The recent failure of the major opposition parties to remove the Senate chairman despite their clear majority in the Upper House was once again a stark reminder of the extremely sad state of Pakistan’s politics. It was not principles, high moral ground or preferences on basis of merit that dictated the conscience of eleven members to vote against their party’s policy. Apparently, it was sheer expediency to gain certain favours on the part of the party leadership that led to the compromise. The convenience with which it was exploited by the party in power and powers-that-be shows that malaise is deep and widespread. The question here is not that the new Senate chairman would have, in any significant way, changed the functioning of the Upper House, but it reflects a deep void in political leadership and a slur on their conduct. The future of democracy and Pakistan’s struggle to earn a place among emerging countries — to a large extent — depends on the country’s political stability and economic wellbeing. As it is, Pakistan’s journey to democracy has been rocky and such happenings mean yet another setback. Moreover, the more the political class gets mired in these internal conflicts, the more it cripples its legitimacy in the eyes of the people.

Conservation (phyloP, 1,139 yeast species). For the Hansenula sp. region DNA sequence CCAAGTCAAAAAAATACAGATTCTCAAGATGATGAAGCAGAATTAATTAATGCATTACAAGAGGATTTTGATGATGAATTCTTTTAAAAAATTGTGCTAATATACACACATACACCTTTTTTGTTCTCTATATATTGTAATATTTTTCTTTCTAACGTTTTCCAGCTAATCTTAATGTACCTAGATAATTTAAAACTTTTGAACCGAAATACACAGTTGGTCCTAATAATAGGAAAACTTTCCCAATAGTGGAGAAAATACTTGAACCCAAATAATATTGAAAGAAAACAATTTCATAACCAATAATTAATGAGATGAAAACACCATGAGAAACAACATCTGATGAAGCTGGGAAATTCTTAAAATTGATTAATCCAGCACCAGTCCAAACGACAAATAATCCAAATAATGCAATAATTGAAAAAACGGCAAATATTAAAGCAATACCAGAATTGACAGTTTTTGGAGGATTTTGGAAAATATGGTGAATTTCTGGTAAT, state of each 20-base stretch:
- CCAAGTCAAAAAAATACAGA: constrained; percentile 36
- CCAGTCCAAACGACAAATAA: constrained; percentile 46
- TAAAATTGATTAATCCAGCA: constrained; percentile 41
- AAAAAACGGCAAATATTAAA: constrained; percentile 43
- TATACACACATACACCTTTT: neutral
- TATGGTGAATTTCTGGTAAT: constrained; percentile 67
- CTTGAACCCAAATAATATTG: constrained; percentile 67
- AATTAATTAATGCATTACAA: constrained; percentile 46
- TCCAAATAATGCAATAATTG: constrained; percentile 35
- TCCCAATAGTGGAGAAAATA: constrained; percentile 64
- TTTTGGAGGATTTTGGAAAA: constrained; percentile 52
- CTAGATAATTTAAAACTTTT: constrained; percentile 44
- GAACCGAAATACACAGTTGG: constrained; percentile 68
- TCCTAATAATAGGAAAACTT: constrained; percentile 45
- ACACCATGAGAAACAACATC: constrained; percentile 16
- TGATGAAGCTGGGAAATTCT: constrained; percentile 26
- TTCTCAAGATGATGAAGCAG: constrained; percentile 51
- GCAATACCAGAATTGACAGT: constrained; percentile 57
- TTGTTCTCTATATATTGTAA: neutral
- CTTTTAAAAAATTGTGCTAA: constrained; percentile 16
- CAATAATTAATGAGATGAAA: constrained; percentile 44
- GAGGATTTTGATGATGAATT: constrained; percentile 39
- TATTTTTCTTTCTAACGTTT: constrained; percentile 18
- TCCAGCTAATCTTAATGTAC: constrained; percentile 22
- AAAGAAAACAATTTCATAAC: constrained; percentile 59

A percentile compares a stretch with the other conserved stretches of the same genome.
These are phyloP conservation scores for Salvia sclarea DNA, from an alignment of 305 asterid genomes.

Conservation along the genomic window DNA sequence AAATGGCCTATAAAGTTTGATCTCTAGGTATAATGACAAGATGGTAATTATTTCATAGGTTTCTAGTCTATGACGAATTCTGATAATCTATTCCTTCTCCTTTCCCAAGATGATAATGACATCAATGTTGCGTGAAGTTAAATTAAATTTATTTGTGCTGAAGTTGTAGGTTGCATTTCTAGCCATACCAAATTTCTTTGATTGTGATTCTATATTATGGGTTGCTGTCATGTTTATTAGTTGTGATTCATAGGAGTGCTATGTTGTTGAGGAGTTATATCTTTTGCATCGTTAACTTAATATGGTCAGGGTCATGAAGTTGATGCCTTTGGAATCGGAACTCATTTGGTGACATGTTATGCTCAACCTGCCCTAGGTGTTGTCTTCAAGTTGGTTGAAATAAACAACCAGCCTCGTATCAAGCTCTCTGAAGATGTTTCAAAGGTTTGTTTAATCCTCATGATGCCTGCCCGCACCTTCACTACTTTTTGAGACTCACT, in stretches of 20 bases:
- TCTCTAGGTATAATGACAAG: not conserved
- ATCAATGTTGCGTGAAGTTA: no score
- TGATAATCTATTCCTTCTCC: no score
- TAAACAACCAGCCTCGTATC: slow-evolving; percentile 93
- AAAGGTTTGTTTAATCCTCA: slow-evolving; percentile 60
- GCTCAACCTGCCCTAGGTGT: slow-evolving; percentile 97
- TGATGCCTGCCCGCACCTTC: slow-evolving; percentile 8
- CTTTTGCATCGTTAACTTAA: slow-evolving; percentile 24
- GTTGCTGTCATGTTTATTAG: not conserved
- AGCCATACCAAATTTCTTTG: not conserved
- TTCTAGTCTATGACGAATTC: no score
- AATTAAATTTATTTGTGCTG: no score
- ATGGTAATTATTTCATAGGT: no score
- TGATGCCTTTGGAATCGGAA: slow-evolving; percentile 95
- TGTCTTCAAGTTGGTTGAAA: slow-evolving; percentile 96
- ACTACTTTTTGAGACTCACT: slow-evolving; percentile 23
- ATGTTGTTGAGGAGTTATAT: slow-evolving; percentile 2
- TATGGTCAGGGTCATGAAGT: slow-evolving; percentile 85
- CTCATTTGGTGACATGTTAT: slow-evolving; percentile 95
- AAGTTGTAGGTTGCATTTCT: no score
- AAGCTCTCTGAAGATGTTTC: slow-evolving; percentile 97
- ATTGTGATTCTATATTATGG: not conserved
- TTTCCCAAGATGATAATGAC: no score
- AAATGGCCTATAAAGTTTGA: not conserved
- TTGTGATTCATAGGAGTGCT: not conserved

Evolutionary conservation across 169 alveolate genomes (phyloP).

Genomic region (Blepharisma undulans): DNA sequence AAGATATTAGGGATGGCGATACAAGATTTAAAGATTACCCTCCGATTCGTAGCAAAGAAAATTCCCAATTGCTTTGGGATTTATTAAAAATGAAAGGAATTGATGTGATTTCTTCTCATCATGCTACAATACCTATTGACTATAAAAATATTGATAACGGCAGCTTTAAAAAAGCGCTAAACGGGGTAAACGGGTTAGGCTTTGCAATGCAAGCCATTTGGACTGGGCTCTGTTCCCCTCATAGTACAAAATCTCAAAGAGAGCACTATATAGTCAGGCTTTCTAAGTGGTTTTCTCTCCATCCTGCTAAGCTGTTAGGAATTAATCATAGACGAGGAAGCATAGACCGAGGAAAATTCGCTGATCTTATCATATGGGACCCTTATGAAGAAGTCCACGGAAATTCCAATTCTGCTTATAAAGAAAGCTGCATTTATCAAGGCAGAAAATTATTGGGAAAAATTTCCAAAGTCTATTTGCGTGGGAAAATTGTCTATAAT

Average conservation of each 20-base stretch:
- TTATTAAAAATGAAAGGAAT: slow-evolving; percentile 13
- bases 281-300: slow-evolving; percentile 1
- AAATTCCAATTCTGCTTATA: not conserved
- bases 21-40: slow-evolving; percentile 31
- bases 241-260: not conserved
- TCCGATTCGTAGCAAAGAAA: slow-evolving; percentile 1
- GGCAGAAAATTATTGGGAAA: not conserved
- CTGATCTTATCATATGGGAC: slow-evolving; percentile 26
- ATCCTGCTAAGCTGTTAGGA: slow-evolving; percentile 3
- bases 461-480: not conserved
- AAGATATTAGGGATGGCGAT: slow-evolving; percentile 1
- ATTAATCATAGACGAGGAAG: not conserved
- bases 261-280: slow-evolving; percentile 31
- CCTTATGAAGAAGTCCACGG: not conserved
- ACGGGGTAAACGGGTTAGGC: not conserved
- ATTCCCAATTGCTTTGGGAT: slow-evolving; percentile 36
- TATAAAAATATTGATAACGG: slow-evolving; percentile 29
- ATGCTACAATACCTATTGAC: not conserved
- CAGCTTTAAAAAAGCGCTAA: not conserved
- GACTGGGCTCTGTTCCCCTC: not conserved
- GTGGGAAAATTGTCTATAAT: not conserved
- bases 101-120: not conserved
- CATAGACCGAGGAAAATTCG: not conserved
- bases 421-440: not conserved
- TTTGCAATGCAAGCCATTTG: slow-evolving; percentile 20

The irony is that Pakistan is passing through one of its worst economic crises and facing genuine external threats. On the one hand, Imran Khan and his party leadership talks of change, eliminating corruption and engaging in pursuits that are only legal and constitutional, but on the other, they have been actively supporting or deliberately overlooking these unethical political machinations in the Senate. It would not be incorrect to say that it was not only the opposition, but also the government that is responsible for the Senate voting fiasco.
What is generally not understood is that political disunity bordering on chaos is fully exploited by India and other adversarial forces.
Improvement in our bilateral relations with India, although unlikely in the foreseeable future, and greater confidence and mutual respect between the Afghan and Pakistani leadership, should contribute to strengthening the democratic government and democracy in general.
The insurgency in Balochistan that has been going on for years has sapped the energy of its people. It has compounded the provincial government’s problems besides reducing its power — which from the beginning has been weakest among the provinces.
Pakistan’s involvement in Afghanistan, the lingering dispute of Kashmir and our adversarial relations with India in general have contributed towards giving the military great prominence and a major role in state affairs. Foreign powers, especially the US and China, have found it more convenient to deal directly with a military leadership than a weak civilian leadership, thereby further reinforcing their power. A classic illustration of it is the manner the US Special Representative of Afghanistan engages with the military command for facilitating negotiations with the Afghan Taliban.